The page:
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Colour perception and colour blindness March 7, 2008

Posted by David Corney in Uncategorized.
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A short post about three of my favourite things: colour vision, Matlab and the Tokyo subway system[1].

I’ve recently been reading Jeff Mather’s blog about photography and in particular, Matlab-based image processing. He describes a recent presentation by Yasuyo Ichihara about colour perception by people who are colour-blind, or “colour confused” as they seem also to be called. She (Ichihara) is part of a not-for-profit group called the “Color Universal Design Organization” (CUDO). They promote the sensible and considerate use of colour for things like presentations, graphs, street signs… and the Tokyo subway system. The same group includes Masataka Okabe and Kei Ito, who have a nice summary about the importance of colour design, including a potential importance to academics: “There is a good chance that [any] paper you submit may go to colour-blind reviewers. Suppose that your paper will be reviewed by three white males (which is not unlikely considering the current population in science), the probability that at least one of them is color-blind is whopping 22%!” Worth bearing in mind!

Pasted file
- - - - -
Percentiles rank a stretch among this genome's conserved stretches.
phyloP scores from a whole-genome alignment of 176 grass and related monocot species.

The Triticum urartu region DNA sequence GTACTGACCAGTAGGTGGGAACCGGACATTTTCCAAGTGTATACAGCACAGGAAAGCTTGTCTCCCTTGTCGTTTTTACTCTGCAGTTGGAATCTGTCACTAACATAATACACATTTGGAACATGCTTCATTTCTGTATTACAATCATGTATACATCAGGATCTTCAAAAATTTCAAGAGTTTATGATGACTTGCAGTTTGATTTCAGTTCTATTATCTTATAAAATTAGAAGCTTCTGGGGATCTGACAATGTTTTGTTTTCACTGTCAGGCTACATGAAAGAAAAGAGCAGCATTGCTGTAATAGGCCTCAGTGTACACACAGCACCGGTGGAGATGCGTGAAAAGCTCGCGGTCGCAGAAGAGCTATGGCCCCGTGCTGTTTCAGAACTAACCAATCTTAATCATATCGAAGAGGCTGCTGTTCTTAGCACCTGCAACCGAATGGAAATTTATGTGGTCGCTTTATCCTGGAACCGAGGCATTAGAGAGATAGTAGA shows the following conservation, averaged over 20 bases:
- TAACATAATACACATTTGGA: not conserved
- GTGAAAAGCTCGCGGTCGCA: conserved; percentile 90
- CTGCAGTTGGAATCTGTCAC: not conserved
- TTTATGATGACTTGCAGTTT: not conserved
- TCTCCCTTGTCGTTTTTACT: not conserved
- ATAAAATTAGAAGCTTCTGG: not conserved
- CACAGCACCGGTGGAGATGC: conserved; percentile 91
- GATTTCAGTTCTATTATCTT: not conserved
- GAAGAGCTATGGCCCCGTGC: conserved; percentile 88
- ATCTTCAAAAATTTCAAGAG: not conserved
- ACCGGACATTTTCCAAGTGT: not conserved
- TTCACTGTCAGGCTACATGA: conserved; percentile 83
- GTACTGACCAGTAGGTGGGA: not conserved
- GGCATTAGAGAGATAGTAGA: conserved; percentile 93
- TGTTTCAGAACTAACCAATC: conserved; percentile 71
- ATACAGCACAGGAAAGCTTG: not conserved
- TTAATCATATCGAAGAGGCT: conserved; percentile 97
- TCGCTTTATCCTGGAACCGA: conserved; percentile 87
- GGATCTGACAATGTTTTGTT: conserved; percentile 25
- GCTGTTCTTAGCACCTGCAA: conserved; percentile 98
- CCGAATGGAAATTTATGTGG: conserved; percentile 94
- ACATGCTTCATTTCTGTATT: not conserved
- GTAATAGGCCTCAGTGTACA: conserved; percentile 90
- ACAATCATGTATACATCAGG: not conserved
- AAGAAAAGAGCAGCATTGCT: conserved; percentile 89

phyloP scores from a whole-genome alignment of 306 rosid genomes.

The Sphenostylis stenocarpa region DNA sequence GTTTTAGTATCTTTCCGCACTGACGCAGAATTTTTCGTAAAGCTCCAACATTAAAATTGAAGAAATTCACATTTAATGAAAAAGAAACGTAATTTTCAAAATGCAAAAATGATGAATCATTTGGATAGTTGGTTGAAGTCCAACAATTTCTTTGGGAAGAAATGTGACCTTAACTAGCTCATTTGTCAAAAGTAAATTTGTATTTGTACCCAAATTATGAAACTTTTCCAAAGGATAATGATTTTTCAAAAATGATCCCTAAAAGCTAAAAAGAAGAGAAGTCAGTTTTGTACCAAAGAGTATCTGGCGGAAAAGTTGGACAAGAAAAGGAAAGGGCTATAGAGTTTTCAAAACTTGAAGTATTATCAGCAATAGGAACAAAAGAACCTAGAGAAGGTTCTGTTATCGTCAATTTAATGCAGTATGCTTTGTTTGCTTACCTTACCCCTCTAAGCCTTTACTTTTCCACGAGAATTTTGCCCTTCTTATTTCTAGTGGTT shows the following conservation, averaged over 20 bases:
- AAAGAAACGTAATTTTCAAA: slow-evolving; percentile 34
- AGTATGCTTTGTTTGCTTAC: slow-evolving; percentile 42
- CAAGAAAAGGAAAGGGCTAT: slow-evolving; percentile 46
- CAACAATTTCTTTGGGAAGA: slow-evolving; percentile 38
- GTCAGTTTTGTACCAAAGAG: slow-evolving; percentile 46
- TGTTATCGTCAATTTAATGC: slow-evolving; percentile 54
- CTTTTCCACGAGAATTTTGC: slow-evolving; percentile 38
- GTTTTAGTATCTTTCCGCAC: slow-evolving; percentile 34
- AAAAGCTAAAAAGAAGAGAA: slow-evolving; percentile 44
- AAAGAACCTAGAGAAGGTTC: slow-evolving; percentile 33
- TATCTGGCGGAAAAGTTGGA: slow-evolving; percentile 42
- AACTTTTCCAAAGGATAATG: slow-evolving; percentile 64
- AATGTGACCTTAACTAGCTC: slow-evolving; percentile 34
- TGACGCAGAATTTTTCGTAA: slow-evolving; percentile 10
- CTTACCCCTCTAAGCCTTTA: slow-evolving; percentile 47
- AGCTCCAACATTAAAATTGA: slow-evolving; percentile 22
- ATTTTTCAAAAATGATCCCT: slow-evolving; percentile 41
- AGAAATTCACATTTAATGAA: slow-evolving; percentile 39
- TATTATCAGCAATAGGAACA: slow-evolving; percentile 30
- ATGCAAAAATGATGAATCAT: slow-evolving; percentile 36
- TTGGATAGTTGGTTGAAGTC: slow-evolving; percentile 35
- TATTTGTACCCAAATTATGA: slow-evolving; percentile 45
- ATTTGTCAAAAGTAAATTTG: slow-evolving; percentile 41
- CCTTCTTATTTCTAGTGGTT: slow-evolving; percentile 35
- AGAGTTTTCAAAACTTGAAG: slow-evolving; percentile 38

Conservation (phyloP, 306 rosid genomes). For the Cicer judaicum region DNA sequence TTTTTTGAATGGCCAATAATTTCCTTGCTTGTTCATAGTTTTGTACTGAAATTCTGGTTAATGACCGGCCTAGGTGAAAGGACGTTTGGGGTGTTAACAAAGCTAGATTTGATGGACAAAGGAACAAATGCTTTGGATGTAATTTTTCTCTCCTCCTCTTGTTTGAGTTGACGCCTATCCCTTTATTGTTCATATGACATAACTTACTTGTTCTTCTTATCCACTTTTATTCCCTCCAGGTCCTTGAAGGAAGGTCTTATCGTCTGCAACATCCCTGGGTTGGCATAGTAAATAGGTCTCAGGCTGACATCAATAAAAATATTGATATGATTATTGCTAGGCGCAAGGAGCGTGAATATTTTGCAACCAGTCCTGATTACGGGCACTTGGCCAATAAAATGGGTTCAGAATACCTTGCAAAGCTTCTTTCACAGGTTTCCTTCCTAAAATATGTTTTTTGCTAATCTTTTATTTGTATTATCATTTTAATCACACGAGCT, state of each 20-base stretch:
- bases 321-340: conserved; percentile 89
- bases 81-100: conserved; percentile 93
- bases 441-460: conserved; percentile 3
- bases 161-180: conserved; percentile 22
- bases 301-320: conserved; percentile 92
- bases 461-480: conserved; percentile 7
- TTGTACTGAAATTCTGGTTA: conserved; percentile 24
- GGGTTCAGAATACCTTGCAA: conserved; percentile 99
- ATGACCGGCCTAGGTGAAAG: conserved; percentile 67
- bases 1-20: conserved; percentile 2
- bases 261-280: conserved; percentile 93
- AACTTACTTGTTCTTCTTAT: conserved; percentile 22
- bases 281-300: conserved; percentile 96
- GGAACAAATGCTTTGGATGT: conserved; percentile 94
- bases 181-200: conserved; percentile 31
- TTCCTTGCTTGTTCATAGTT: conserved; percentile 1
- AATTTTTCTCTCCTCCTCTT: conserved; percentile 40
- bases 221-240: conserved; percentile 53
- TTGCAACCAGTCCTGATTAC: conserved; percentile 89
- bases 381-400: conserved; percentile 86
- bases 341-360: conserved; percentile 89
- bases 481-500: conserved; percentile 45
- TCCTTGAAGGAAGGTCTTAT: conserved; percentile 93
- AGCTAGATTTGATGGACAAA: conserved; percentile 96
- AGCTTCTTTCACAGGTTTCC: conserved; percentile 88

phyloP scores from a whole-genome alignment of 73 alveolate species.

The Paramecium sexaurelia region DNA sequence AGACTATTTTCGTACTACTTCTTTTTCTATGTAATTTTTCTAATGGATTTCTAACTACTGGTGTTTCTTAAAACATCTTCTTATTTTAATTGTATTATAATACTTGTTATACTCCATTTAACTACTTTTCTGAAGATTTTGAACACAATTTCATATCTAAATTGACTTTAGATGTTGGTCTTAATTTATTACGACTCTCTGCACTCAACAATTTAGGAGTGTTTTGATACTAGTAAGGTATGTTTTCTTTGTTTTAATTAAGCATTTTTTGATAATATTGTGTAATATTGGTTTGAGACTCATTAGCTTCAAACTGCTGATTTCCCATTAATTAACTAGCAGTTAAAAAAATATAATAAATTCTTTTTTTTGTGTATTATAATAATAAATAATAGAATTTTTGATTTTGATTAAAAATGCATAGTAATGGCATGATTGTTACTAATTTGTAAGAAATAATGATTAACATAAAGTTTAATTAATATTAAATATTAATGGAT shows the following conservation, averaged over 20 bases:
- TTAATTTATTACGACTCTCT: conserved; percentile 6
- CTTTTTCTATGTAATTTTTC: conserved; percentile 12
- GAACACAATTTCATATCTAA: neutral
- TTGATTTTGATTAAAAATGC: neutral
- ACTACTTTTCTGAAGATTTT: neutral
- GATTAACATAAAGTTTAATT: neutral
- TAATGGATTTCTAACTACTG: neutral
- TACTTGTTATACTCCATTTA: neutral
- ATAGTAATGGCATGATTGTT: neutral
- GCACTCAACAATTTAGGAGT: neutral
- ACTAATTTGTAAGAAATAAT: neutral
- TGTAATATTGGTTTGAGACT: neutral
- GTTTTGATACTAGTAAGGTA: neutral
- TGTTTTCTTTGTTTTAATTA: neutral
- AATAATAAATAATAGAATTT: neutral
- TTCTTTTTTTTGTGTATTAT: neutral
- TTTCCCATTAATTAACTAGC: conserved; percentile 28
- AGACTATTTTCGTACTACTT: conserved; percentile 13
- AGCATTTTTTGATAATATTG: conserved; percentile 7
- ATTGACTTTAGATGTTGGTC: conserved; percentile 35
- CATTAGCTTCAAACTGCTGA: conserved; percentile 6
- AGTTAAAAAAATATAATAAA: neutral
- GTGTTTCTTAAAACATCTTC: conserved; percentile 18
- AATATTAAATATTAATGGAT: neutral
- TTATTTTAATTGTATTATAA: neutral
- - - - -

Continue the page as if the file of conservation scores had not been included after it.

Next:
They also point out (more…)